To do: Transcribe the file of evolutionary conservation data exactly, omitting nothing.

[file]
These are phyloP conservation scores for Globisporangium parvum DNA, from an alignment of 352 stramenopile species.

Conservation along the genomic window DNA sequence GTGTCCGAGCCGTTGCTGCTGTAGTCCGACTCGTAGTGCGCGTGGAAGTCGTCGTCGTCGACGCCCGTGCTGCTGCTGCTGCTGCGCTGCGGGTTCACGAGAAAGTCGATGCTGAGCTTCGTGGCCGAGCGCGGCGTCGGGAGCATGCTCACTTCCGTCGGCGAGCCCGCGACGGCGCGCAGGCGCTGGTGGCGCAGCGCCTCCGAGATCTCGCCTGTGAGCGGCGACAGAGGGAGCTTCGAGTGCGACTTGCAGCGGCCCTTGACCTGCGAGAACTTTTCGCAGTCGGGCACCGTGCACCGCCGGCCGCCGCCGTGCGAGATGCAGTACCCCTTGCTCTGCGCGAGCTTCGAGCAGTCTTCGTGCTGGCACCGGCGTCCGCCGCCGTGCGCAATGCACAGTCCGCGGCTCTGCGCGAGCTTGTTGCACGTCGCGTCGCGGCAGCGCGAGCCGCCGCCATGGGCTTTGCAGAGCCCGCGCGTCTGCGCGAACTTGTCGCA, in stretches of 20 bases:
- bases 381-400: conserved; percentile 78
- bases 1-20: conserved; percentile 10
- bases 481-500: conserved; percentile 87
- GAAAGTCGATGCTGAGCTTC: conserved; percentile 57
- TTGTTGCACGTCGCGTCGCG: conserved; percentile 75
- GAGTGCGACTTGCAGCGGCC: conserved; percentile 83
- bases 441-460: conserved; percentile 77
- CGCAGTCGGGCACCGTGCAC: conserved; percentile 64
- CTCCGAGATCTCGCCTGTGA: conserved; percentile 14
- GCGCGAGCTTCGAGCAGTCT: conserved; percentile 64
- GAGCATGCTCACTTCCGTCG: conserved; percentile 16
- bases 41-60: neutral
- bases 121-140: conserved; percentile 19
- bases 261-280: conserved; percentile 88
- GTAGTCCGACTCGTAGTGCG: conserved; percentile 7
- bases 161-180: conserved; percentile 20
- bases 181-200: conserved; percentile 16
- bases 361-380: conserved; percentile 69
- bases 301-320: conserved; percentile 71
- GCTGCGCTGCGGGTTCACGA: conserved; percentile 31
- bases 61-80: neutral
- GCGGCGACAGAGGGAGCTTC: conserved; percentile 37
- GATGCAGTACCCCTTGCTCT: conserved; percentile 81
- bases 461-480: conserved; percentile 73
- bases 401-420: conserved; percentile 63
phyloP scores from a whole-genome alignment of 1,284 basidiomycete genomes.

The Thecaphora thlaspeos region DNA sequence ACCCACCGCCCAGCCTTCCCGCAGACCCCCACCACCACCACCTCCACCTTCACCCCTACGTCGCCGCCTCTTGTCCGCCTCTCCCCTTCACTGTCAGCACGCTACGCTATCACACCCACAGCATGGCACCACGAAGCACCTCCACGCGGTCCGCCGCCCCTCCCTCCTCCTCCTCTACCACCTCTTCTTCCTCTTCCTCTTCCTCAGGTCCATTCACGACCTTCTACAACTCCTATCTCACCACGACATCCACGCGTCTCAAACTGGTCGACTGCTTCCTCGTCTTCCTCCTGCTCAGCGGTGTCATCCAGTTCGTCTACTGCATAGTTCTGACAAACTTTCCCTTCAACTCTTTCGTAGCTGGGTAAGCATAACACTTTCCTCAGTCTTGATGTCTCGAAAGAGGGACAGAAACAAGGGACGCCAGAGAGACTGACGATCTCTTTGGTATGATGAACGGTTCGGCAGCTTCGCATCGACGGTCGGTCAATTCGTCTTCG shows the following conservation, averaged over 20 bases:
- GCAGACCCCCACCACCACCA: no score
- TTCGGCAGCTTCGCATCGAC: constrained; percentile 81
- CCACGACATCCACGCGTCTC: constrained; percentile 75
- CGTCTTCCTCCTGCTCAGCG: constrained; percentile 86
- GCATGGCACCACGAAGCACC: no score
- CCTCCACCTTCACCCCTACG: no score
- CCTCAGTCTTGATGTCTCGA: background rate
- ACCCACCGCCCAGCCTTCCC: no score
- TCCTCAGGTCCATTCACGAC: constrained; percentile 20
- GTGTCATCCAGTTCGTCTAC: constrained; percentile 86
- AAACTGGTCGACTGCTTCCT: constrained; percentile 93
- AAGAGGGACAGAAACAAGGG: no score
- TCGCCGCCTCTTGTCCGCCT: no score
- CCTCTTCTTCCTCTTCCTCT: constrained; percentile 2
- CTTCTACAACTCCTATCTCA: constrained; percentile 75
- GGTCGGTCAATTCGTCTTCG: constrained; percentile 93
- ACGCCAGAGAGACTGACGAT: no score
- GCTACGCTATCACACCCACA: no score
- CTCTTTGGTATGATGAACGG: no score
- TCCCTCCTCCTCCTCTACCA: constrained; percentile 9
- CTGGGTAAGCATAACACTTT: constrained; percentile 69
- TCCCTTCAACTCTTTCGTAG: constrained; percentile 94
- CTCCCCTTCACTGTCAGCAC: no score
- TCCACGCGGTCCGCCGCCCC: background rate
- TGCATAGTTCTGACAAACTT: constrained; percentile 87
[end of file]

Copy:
These are phyloP conservation scores for Globisporangium parvum DNA, from an alignment of 352 stramenopile species.

Conservation along the genomic window DNA sequence GTGTCCGAGCCGTTGCTGCTGTAGTCCGACTCGTAGTGCGCGTGGAAGTCGTCGTCGTCGACGCCCGTGCTGCTGCTGCTGCTGCGCTGCGGGTTCACGAGAAAGTCGATGCTGAGCTTCGTGGCCGAGCGCGGCGTCGGGAGCATGCTCACTTCCGTCGGCGAGCCCGCGACGGCGCGCAGGCGCTGGTGGCGCAGCGCCTCCGAGATCTCGCCTGTGAGCGGCGACAGAGGGAGCTTCGAGTGCGACTTGCAGCGGCCCTTGACCTGCGAGAACTTTTCGCAGTCGGGCACCGTGCACCGCCGGCCGCCGCCGTGCGAGATGCAGTACCCCTTGCTCTGCGCGAGCTTCGAGCAGTCTTCGTGCTGGCACCGGCGTCCGCCGCCGTGCGCAATGCACAGTCCGCGGCTCTGCGCGAGCTTGTTGCACGTCGCGTCGCGGCAGCGCGAGCCGCCGCCATGGGCTTTGCAGAGCCCGCGCGTCTGCGCGAACTTGTCGCA, in stretches of 20 bases:
- bases 381-400: conserved; percentile 78
- bases 1-20: conserved; percentile 10
- bases 481-500: conserved; percentile 87
- GAAAGTCGATGCTGAGCTTC: conserved; percentile 57
- TTGTTGCACGTCGCGTCGCG: conserved; percentile 75
- GAGTGCGACTTGCAGCGGCC: conserved; percentile 83
- bases 441-460: conserved; percentile 77
- CGCAGTCGGGCACCGTGCAC: conserved; percentile 64
- CTCCGAGATCTCGCCTGTGA: conserved; percentile 14
- GCGCGAGCTTCGAGCAGTCT: conserved; percentile 64
- GAGCATGCTCACTTCCGTCG: conserved; percentile 16
- bases 41-60: neutral
- bases 121-140: conserved; percentile 19
- bases 261-280: conserved; percentile 88
- GTAGTCCGACTCGTAGTGCG: conserved; percentile 7
- bases 161-180: conserved; percentile 20
- bases 181-200: conserved; percentile 16
- bases 361-380: conserved; percentile 69
- bases 301-320: conserved; percentile 71
- GCTGCGCTGCGGGTTCACGA: conserved; percentile 31
- bases 61-80: neutral
- GCGGCGACAGAGGGAGCTTC: conserved; percentile 37
- GATGCAGTACCCCTTGCTCT: conserved; percentile 81
- bases 461-480: conserved; percentile 73
- bases 401-420: conserved; percentile 63
phyloP scores from a whole-genome alignment of 1,284 basidiomycete genomes.

The Thecaphora thlaspeos region DNA sequence ACCCACCGCCCAGCCTTCCCGCAGACCCCCACCACCACCACCTCCACCTTCACCCCTACGTCGCCGCCTCTTGTCCGCCTCTCCCCTTCACTGTCAGCACGCTACGCTATCACACCCACAGCATGGCACCACGAAGCACCTCCACGCGGTCCGCCGCCCCTCCCTCCTCCTCCTCTACCACCTCTTCTTCCTCTTCCTCTTCCTCAGGTCCATTCACGACCTTCTACAACTCCTATCTCACCACGACATCCACGCGTCTCAAACTGGTCGACTGCTTCCTCGTCTTCCTCCTGCTCAGCGGTGTCATCCAGTTCGTCTACTGCATAGTTCTGACAAACTTTCCCTTCAACTCTTTCGTAGCTGGGTAAGCATAACACTTTCCTCAGTCTTGATGTCTCGAAAGAGGGACAGAAACAAGGGACGCCAGAGAGACTGACGATCTCTTTGGTATGATGAACGGTTCGGCAGCTTCGCATCGACGGTCGGTCAATTCGTCTTCG shows the following conservation, averaged over 20 bases:
- GCAGACCCCCACCACCACCA: no score
- TTCGGCAGCTTCGCATCGAC: constrained; percentile 81
- CCACGACATCCACGCGTCTC: constrained; percentile 75
- CGTCTTCCTCCTGCTCAGCG: constrained; percentile 86
- GCATGGCACCACGAAGCACC: no score
- CCTCCACCTTCACCCCTACG: no score
- CCTCAGTCTTGATGTCTCGA: background rate
- ACCCACCGCCCAGCCTTCCC: no score
- TCCTCAGGTCCATTCACGAC: constrained; percentile 20
- GTGTCATCCAGTTCGTCTAC: constrained; percentile 86
- AAACTGGTCGACTGCTTCCT: constrained; percentile 93
- AAGAGGGACAGAAACAAGGG: no score
- TCGCCGCCTCTTGTCCGCCT: no score
- CCTCTTCTTCCTCTTCCTCT: constrained; percentile 2
- CTTCTACAACTCCTATCTCA: constrained; percentile 75
- GGTCGGTCAATTCGTCTTCG: constrained; percentile 93
- ACGCCAGAGAGACTGACGAT: no score
- GCTACGCTATCACACCCACA: no score
- CTCTTTGGTATGATGAACGG: no score
- TCCCTCCTCCTCCTCTACCA: constrained; percentile 9
- CTGGGTAAGCATAACACTTT: constrained; percentile 69
- TCCCTTCAACTCTTTCGTAG: constrained; percentile 94
- CTCCCCTTCACTGTCAGCAC: no score
- TCCACGCGGTCCGCCGCCCC: background rate
- TGCATAGTTCTGACAAACTT: constrained; percentile 87